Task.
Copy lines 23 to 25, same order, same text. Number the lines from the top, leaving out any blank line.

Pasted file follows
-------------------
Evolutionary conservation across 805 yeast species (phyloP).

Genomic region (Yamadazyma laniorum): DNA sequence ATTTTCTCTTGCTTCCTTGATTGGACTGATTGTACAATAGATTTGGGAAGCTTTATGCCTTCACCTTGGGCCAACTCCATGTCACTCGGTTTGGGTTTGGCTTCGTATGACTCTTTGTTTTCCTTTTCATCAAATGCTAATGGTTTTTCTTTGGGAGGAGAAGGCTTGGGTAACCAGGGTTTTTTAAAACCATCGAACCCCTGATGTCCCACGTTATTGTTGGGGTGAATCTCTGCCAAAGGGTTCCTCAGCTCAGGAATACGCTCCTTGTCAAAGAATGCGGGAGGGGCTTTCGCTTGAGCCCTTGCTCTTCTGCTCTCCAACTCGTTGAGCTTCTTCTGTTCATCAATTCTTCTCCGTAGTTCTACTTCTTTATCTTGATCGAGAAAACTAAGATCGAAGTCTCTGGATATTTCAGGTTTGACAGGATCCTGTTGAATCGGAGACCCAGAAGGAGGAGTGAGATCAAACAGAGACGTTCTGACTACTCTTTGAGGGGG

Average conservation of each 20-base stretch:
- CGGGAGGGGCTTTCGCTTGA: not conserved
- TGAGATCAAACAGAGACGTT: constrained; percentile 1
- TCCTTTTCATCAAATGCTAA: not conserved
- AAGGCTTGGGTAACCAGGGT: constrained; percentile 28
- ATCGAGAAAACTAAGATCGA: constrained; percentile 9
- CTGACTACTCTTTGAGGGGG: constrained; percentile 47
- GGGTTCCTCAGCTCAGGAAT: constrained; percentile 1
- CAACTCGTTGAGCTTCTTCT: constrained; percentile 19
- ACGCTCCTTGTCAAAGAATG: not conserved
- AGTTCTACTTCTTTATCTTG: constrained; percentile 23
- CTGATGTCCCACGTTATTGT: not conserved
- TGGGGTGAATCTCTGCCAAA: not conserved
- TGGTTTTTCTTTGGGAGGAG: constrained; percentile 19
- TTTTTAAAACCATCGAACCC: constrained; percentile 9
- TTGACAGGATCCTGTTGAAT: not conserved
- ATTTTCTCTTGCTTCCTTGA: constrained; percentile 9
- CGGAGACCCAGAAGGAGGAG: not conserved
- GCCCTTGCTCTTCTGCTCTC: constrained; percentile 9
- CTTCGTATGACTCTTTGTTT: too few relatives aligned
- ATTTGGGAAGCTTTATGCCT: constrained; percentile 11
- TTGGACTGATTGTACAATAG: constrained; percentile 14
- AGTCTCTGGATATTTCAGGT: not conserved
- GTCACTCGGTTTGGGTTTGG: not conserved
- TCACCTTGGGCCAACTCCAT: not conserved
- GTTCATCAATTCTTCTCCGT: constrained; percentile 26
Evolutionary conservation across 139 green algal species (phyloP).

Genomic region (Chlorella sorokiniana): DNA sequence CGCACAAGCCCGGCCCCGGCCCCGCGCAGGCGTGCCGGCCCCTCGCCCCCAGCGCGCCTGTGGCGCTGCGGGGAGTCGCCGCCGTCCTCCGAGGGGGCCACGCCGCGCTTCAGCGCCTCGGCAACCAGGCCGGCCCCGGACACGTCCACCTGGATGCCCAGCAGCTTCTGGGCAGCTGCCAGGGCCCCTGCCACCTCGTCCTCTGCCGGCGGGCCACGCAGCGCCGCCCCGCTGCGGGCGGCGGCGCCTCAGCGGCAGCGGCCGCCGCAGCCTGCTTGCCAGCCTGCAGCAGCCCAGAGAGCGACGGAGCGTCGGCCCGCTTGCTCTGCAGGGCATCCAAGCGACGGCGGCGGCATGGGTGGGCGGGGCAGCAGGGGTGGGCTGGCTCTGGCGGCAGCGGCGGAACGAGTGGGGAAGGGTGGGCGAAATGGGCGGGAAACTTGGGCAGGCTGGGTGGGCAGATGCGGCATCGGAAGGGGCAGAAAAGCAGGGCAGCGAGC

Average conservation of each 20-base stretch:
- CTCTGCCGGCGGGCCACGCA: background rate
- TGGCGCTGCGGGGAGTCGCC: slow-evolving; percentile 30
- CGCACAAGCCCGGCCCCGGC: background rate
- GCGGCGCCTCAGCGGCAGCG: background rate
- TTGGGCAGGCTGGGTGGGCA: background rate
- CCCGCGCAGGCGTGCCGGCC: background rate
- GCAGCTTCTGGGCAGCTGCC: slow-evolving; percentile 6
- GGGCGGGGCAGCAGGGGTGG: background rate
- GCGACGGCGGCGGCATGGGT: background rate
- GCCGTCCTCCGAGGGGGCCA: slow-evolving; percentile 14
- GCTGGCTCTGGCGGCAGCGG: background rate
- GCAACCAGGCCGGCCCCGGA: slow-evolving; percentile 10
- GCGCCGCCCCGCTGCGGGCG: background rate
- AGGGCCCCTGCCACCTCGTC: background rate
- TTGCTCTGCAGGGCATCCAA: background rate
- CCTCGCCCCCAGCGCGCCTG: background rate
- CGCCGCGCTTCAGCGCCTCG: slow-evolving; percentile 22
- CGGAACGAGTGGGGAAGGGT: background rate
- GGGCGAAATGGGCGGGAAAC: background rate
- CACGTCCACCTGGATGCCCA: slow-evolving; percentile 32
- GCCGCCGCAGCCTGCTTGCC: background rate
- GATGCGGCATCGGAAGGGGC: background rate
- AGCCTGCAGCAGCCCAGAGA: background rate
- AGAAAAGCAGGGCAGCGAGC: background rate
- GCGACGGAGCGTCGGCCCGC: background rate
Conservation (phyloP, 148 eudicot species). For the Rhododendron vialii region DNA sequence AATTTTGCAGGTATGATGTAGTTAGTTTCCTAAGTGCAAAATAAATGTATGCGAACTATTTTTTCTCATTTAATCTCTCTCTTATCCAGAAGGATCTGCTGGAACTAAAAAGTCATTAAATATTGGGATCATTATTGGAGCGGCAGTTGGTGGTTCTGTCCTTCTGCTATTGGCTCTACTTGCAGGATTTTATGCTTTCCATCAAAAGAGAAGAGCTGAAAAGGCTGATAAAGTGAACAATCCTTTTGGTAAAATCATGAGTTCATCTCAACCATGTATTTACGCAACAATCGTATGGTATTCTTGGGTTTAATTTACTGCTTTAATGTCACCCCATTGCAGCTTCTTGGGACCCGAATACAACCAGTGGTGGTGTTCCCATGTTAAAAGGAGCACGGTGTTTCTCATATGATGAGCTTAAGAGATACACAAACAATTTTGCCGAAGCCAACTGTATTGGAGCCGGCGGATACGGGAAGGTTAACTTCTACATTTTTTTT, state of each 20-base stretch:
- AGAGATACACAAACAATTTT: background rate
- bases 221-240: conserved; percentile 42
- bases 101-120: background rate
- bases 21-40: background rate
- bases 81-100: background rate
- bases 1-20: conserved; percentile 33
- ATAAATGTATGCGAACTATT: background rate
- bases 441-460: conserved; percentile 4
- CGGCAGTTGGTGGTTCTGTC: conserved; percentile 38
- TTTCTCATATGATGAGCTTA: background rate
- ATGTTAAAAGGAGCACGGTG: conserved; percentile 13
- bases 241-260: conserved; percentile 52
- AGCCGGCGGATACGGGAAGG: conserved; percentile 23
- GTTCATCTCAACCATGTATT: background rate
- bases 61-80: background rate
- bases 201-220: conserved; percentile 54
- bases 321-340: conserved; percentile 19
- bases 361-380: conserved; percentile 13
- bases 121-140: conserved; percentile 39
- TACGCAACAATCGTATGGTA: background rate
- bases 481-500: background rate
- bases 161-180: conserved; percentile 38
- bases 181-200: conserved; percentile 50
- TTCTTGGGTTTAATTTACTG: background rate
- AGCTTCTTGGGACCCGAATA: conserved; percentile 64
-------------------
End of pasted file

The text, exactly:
- ATTTGGGAAGCTTTATGCCT: constrained; percentile 11
- TTGGACTGATTGTACAATAG: constrained; percentile 14
- AGTCTCTGGATATTTCAGGT: not conserved